Senator Catherine Cortez Masto narrowly defeated her Republican challenger, Adam Laxalt, giving the Democrats 50 seats even before the Georgia runoff on Dec. 6.
Nevada incumbent Sen. Catherine Cortez Masto survived a challenge, defeating Republican Adam Laxalt and helping Democrats hold onto U.S. Senate, according to the Associated Press call of the race.
Nevada was one of Republicans’ top targets as they tried to break the Senate’s 50-50 split, and Cortez Masto’s reelection was a toss-up coming into the election. She was running neck and neck with Laxalt, Nevada’s former attorney general who has been endorsed by former President Donald Trump.
Cortez Masto served two terms as Nevada’s attorney general before becoming the first Latina ever elected to the U.S. Senate in 2016. She campaigned on women’s reproductive rights, criticizing Laxalt for calling the Roe v Wade decision “a joke,” the Nevada Independent reported, and categorizing a vote for her opponent as an “automatic vote for a federal abortion ban.”
Laxalt tried to pull voters in by promising to combat inflation, which he attributed to poor decision-making by Cortez Masto and President Biden. He also promised to help secure America’s southern border, including resuming Trump’s border wall project.
The Republican candidate was also a proponent of the former president’s claims that the 2020 election results were a sham, and referred to Trump as the current president during a phone call earlier this summer, NPR previously reported.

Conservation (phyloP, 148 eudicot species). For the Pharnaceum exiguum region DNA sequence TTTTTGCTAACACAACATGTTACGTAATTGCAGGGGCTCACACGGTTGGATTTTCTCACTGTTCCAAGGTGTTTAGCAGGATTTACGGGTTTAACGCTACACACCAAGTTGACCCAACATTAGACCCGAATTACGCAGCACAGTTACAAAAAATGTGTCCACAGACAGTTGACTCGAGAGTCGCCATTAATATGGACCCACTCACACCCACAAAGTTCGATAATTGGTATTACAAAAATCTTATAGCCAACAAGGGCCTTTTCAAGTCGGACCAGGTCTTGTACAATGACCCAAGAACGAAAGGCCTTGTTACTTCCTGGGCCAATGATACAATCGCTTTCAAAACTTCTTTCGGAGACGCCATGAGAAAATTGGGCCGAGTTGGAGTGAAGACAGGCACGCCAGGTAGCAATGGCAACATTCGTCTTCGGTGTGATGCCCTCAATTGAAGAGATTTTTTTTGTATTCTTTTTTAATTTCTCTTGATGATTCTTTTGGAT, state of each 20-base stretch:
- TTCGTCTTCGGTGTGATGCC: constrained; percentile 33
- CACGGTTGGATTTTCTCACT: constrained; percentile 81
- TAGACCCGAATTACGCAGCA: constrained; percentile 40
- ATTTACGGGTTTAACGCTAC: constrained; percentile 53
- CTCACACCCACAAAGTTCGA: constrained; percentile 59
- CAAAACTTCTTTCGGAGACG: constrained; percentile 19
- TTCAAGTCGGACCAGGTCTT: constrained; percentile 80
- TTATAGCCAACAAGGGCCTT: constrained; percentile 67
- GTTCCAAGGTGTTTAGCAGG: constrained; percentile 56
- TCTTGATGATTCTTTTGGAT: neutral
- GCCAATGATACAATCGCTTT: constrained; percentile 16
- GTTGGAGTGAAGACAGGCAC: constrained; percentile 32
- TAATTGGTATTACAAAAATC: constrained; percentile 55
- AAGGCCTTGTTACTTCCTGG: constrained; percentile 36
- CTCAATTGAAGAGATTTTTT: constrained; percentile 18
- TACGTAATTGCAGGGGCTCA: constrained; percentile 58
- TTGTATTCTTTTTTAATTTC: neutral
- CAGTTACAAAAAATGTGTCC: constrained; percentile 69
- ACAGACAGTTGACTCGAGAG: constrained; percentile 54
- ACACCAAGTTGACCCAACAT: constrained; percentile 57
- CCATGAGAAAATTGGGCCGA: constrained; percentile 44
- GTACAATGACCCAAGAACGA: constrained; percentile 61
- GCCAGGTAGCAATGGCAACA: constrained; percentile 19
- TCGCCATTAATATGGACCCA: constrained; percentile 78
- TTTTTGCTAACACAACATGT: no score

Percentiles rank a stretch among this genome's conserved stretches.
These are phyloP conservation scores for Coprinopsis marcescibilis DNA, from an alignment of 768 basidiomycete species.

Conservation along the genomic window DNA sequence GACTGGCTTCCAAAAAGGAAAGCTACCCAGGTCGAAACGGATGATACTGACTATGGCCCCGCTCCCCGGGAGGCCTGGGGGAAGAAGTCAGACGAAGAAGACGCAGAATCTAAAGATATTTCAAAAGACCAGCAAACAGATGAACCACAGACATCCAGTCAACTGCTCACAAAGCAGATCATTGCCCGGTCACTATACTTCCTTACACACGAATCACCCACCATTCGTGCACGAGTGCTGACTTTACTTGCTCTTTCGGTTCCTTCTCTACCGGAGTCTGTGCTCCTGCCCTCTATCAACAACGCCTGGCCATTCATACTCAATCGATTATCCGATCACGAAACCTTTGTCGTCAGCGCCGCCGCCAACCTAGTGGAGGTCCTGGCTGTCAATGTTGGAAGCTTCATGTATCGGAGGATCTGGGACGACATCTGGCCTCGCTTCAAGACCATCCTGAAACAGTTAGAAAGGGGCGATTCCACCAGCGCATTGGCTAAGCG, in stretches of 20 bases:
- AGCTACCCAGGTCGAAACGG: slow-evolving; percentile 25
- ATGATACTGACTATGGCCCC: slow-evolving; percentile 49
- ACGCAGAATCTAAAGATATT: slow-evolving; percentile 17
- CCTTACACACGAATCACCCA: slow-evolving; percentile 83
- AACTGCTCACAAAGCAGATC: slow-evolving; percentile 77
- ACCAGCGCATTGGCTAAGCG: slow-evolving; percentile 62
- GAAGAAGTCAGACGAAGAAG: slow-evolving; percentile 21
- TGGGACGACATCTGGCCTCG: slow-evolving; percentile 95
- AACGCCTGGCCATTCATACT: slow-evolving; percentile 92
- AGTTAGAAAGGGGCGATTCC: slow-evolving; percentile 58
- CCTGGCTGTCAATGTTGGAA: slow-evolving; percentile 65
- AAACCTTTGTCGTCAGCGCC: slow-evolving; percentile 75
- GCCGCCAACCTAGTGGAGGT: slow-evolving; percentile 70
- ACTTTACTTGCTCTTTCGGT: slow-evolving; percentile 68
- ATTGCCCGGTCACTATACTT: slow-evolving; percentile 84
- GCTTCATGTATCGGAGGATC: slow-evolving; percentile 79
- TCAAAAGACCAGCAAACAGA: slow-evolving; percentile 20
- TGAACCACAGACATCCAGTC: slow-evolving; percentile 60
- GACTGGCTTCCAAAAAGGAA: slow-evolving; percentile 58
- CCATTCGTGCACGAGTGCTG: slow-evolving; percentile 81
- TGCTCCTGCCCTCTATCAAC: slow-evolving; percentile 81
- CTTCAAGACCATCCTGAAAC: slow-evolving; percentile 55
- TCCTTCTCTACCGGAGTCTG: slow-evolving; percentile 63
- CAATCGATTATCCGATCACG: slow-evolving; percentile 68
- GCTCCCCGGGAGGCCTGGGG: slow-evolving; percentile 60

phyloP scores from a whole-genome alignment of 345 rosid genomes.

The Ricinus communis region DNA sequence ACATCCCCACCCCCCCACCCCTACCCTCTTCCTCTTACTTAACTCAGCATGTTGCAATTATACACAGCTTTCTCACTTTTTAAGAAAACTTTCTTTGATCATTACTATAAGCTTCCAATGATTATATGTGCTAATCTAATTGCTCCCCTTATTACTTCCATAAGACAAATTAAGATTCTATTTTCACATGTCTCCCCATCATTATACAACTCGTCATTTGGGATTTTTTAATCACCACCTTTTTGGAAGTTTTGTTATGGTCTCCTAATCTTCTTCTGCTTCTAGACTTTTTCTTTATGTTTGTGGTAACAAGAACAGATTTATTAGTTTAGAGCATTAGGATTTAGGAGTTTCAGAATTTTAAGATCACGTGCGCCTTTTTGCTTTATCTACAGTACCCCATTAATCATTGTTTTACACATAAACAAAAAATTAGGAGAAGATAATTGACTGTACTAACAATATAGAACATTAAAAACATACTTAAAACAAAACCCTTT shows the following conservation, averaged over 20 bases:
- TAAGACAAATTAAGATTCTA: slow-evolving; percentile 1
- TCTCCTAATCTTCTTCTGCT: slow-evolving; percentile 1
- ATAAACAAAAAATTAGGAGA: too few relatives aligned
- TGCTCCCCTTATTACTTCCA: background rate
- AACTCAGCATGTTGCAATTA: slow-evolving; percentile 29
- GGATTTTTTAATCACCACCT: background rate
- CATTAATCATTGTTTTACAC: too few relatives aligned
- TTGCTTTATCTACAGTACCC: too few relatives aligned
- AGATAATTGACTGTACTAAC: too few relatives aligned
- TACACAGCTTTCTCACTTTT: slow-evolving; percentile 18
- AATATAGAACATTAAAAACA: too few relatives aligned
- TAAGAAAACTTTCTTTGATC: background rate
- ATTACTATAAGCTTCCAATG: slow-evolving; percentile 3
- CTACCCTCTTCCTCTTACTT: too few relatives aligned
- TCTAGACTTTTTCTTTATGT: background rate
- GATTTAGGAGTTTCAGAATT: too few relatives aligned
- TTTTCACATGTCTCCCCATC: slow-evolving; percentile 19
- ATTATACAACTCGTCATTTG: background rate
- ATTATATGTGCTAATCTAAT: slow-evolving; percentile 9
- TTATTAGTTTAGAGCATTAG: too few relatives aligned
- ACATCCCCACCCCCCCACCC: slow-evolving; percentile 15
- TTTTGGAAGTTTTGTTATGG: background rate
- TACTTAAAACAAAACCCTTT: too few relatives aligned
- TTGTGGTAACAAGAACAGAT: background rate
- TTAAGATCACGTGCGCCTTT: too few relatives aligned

Less than one month before the election, 14 members of Laxalt’s family wrote a three-page letter endorsing his opponent, the Nevada Independent reported. The letter praises Cortez Masto and her positions on women’s issues and public land preservation, her record as attorney general and more.
The race was among the tightest in the country and saw record spending with $158m on TV ads, $15m raised for Laxalt and $52m for Cortez Masto. The contest was crucial for Democrats to maintain control of the Senate, along with races in Pennsylvania and Arizona Democrat wins.
Nevada’s vote count took several days partly because of the mail voting system created by the state Legislature in 2020 that requires counties to accept ballots postmarked by election day if they arrive up to four days later. Laxalt had an early lead that dwindled after late-counted ballots came in from the state’s population centers in Las Vegas and Reno.
Democrats had dialed up efforts to reach voters with the state party contacting thousands of voters, and the local culinary union – which backed Democratic candidates – knocking on 1m doors in the state of 3 million people.